By Clark Fair
Jerry Dixon had nearly died many years before, and he was about to have another close call, but the irony of this newest narrow escape would not strike him fully until hours after the event.
Dixon was skiing beneath clear May skies with his friend, Mike Tetreau, in the mountains west of the Seward Highway near Lower Summit Lake. As morning became a warm afternoon, they climbed from the valley floor to a series of ridges and summits at nearly 4,500 feet elevation. Eventually it was time to head down, and they chose a new ridge for the final portion of their descent.
The final ridge featured several exposed rock outcroppings, and the two men kept a cautious separation between them as they maneuvered just below the rocks. While Tetreau waited, Dixon skied down and then turned left toward the ridgeline. As he turned, he kicked off a small point-release avalanche — a sloughing-off of snow, in this case a foot or two wide — dropping away from him for more than 30 feet.
But Dixon, who had spent a lifetime skiing in the mountains, didn’t stand still. He broke instantly for the safety of the nearest rocky outcrop. As he moved laterally, he heard a loud “whomp” and saw a crack shoot out in both directions from the bottom of the slide he had triggered. The crack was suddenly more than 300 feet long, and then the mountain face below it began to collapse.
As he reached the security of the rocks, the smooth slope disintegrated into a tumble of snow and ice, and spilled downward for nearly 2,000 vertical feet before rumbling to a stop in a wide deposition zone piled high with dense chunks of snow. Had he gone down with that churning mass, Dixon knew, he would not have emerged alive.
“If you were caught up in that, there’s no way you could’ve survived,” he said. “Once again, I was lucky.”
Dixon, a longtime teacher who grew up skiing on the slopes of Alta Ski Area in Utah, pondered his good fortune as he drove home to Seward.
When he arrived that evening, Dixon said, he hugged his two sons, Kipp and Pyper, and then kissed and hugged his wife, Deborah.
“My wife looked me right in the eye and said, ‘You’ve been in an avalanche, haven’t you?’ I said, ‘I set one off. If I was in it, I wouldn’t be here.’”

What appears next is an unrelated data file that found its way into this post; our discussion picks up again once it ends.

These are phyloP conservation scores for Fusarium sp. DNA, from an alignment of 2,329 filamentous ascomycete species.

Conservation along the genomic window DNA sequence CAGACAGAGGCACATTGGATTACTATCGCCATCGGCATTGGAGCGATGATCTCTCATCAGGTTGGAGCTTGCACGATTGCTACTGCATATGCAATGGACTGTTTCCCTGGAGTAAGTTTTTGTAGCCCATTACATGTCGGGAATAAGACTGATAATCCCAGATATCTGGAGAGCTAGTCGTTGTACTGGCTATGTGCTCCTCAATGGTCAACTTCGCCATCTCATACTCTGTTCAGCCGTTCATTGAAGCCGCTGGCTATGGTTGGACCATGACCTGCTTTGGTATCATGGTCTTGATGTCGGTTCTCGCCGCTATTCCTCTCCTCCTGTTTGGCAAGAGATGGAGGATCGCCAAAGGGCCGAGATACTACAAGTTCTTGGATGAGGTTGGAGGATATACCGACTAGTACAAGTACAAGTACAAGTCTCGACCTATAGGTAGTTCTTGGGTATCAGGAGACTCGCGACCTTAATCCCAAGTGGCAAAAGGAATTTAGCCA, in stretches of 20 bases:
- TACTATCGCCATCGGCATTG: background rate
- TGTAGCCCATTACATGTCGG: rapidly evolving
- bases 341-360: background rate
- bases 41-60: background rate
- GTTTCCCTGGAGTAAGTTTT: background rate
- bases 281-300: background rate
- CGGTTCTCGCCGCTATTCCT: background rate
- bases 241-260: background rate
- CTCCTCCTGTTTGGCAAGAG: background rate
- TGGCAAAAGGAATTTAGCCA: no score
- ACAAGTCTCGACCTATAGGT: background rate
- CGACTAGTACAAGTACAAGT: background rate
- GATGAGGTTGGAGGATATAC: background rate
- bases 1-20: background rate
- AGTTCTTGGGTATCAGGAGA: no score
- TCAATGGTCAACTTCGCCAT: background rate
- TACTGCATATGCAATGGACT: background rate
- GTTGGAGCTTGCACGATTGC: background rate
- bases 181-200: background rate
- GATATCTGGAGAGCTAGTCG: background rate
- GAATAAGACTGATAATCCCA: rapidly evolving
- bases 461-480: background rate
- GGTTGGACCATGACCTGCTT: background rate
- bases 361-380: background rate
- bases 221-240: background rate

Sometime in the next few hours, Dixon was struck by the irony of his experience in the mountains. The avalanche had occurred on May 13, 2006, one day shy of being exactly 30 years since the most harrowing experience of his life, the first time he almost died.
It was May 14, 1976, and a 27-year-old Dixon was inside the belly of a twin-engine Volpar as it circled low over Birch Hill, just north of the Alaska smoke jumper base at Fort Wainwright near Fairbanks. Dixon and the other smoke jumpers inside the plane were preparing for their second practice jump of the day, preparing for another season of fighting fires.
Each jumper’s parachute was affixed to a static line that would pull his chute from his pack as he leapt from the airplane’s open door. As the line broke free of the top of the chute, the lower edges of the circular canopy would catch the incoming air and snap it open, buoying the smoke jumper for his descent to the ground.
The nylon parachute canopy was attached to suspension lines that, upon deployment, would angle down toward the smoke jumper’s harness into precise clusters of lines called risers, which the jumper could use for minimal steering.
The jumpers would exit the plane only about 1,000 feet above Birch Hill and would remain in the air for only one to two minutes. The idea was to practice real firefighting conditions, so the shortest jump, with the least margin for error, was preferred. In the case of a real fire, smoke jumpers need optimum accuracy. Extra time in the air can mean extra drift, and extra drift can mean landing in trees or in the fire zone itself.
Up in the plane, Dixon, a fifth-year jumper who had trained in and worked out of McCall, Idaho, stood momentarily in the open doorway, then launched himself into flight.
“Something didn’t feel right,” he wrote for the National Smokejumper Association in 2000. “The risers were tight against my face, and there was no opening shock. I pulled the risers apart and looked up to see a streamer.”